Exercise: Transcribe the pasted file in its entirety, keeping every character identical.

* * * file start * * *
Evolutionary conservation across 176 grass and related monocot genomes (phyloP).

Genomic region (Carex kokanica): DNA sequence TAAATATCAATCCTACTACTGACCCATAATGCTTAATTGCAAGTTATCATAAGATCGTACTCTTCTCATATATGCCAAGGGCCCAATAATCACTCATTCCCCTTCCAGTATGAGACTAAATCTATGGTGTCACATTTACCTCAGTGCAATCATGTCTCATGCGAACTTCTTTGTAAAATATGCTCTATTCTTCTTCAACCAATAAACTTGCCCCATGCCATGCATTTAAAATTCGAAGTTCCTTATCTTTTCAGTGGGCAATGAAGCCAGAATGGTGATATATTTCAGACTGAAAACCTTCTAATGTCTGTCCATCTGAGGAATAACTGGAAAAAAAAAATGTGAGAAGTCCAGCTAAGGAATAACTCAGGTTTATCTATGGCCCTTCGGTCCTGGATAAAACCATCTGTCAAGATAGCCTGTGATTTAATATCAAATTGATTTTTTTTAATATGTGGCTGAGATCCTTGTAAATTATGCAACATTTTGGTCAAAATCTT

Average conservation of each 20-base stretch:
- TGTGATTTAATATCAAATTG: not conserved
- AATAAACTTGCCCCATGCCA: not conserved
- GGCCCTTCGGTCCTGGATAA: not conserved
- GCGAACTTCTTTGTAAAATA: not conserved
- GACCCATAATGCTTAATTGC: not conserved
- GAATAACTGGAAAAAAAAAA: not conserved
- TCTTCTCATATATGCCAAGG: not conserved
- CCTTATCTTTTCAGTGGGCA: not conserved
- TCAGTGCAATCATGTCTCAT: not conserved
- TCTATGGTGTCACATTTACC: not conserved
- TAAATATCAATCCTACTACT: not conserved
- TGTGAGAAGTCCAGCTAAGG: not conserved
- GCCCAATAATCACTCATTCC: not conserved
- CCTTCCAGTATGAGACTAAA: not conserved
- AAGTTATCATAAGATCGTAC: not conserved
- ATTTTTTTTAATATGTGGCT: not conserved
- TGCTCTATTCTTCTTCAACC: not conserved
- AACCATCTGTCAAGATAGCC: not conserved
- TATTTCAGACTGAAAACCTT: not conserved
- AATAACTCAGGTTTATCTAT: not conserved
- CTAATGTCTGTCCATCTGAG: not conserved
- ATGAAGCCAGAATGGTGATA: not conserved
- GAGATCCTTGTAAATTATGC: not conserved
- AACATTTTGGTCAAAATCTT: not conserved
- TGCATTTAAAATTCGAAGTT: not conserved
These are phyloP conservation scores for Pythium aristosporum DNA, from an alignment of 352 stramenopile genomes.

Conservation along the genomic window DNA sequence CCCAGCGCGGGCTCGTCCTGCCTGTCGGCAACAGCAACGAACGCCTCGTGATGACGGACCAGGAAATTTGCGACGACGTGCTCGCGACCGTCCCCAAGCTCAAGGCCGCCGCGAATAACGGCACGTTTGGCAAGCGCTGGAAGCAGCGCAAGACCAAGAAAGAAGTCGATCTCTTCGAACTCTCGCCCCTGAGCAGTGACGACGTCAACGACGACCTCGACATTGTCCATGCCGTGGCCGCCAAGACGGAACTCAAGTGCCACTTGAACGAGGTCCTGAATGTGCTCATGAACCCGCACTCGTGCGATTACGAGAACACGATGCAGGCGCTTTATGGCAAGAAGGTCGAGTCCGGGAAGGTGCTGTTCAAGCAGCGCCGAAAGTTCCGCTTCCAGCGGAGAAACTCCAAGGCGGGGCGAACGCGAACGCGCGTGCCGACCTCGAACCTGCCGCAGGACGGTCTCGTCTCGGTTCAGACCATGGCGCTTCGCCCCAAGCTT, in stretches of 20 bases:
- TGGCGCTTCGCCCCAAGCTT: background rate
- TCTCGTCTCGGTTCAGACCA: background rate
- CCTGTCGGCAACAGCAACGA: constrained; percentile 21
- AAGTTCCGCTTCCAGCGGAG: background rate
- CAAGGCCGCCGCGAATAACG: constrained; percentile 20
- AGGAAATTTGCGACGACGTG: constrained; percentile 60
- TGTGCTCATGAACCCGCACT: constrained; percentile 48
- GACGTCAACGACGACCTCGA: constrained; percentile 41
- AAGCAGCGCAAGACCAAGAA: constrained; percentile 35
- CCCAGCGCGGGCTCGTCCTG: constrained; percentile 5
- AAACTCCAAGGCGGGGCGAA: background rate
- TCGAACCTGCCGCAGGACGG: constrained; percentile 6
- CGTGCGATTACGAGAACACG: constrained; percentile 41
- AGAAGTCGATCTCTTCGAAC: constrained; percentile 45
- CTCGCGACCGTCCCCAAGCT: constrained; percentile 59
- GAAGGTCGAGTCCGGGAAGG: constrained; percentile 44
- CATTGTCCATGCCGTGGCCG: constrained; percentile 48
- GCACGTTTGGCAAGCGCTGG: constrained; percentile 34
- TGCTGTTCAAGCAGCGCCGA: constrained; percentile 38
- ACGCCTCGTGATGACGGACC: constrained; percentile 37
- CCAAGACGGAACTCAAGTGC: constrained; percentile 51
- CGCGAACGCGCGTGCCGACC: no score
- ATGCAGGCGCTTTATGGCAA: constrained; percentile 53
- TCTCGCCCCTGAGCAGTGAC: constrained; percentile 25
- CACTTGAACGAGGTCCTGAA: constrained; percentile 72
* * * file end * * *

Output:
Evolutionary conservation across 176 grass and related monocot genomes (phyloP).

Genomic region (Carex kokanica): DNA sequence TAAATATCAATCCTACTACTGACCCATAATGCTTAATTGCAAGTTATCATAAGATCGTACTCTTCTCATATATGCCAAGGGCCCAATAATCACTCATTCCCCTTCCAGTATGAGACTAAATCTATGGTGTCACATTTACCTCAGTGCAATCATGTCTCATGCGAACTTCTTTGTAAAATATGCTCTATTCTTCTTCAACCAATAAACTTGCCCCATGCCATGCATTTAAAATTCGAAGTTCCTTATCTTTTCAGTGGGCAATGAAGCCAGAATGGTGATATATTTCAGACTGAAAACCTTCTAATGTCTGTCCATCTGAGGAATAACTGGAAAAAAAAAATGTGAGAAGTCCAGCTAAGGAATAACTCAGGTTTATCTATGGCCCTTCGGTCCTGGATAAAACCATCTGTCAAGATAGCCTGTGATTTAATATCAAATTGATTTTTTTTAATATGTGGCTGAGATCCTTGTAAATTATGCAACATTTTGGTCAAAATCTT

Average conservation of each 20-base stretch:
- TGTGATTTAATATCAAATTG: not conserved
- AATAAACTTGCCCCATGCCA: not conserved
- GGCCCTTCGGTCCTGGATAA: not conserved
- GCGAACTTCTTTGTAAAATA: not conserved
- GACCCATAATGCTTAATTGC: not conserved
- GAATAACTGGAAAAAAAAAA: not conserved
- TCTTCTCATATATGCCAAGG: not conserved
- CCTTATCTTTTCAGTGGGCA: not conserved
- TCAGTGCAATCATGTCTCAT: not conserved
- TCTATGGTGTCACATTTACC: not conserved
- TAAATATCAATCCTACTACT: not conserved
- TGTGAGAAGTCCAGCTAAGG: not conserved
- GCCCAATAATCACTCATTCC: not conserved
- CCTTCCAGTATGAGACTAAA: not conserved
- AAGTTATCATAAGATCGTAC: not conserved
- ATTTTTTTTAATATGTGGCT: not conserved
- TGCTCTATTCTTCTTCAACC: not conserved
- AACCATCTGTCAAGATAGCC: not conserved
- TATTTCAGACTGAAAACCTT: not conserved
- AATAACTCAGGTTTATCTAT: not conserved
- CTAATGTCTGTCCATCTGAG: not conserved
- ATGAAGCCAGAATGGTGATA: not conserved
- GAGATCCTTGTAAATTATGC: not conserved
- AACATTTTGGTCAAAATCTT: not conserved
- TGCATTTAAAATTCGAAGTT: not conserved
These are phyloP conservation scores for Pythium aristosporum DNA, from an alignment of 352 stramenopile genomes.

Conservation along the genomic window DNA sequence CCCAGCGCGGGCTCGTCCTGCCTGTCGGCAACAGCAACGAACGCCTCGTGATGACGGACCAGGAAATTTGCGACGACGTGCTCGCGACCGTCCCCAAGCTCAAGGCCGCCGCGAATAACGGCACGTTTGGCAAGCGCTGGAAGCAGCGCAAGACCAAGAAAGAAGTCGATCTCTTCGAACTCTCGCCCCTGAGCAGTGACGACGTCAACGACGACCTCGACATTGTCCATGCCGTGGCCGCCAAGACGGAACTCAAGTGCCACTTGAACGAGGTCCTGAATGTGCTCATGAACCCGCACTCGTGCGATTACGAGAACACGATGCAGGCGCTTTATGGCAAGAAGGTCGAGTCCGGGAAGGTGCTGTTCAAGCAGCGCCGAAAGTTCCGCTTCCAGCGGAGAAACTCCAAGGCGGGGCGAACGCGAACGCGCGTGCCGACCTCGAACCTGCCGCAGGACGGTCTCGTCTCGGTTCAGACCATGGCGCTTCGCCCCAAGCTT, in stretches of 20 bases:
- TGGCGCTTCGCCCCAAGCTT: background rate
- TCTCGTCTCGGTTCAGACCA: background rate
- CCTGTCGGCAACAGCAACGA: constrained; percentile 21
- AAGTTCCGCTTCCAGCGGAG: background rate
- CAAGGCCGCCGCGAATAACG: constrained; percentile 20
- AGGAAATTTGCGACGACGTG: constrained; percentile 60
- TGTGCTCATGAACCCGCACT: constrained; percentile 48
- GACGTCAACGACGACCTCGA: constrained; percentile 41
- AAGCAGCGCAAGACCAAGAA: constrained; percentile 35
- CCCAGCGCGGGCTCGTCCTG: constrained; percentile 5
- AAACTCCAAGGCGGGGCGAA: background rate
- TCGAACCTGCCGCAGGACGG: constrained; percentile 6
- CGTGCGATTACGAGAACACG: constrained; percentile 41
- AGAAGTCGATCTCTTCGAAC: constrained; percentile 45
- CTCGCGACCGTCCCCAAGCT: constrained; percentile 59
- GAAGGTCGAGTCCGGGAAGG: constrained; percentile 44
- CATTGTCCATGCCGTGGCCG: constrained; percentile 48
- GCACGTTTGGCAAGCGCTGG: constrained; percentile 34
- TGCTGTTCAAGCAGCGCCGA: constrained; percentile 38
- ACGCCTCGTGATGACGGACC: constrained; percentile 37
- CCAAGACGGAACTCAAGTGC: constrained; percentile 51
- CGCGAACGCGCGTGCCGACC: no score
- ATGCAGGCGCTTTATGGCAA: constrained; percentile 53
- TCTCGCCCCTGAGCAGTGAC: constrained; percentile 25
- CACTTGAACGAGGTCCTGAA: constrained; percentile 72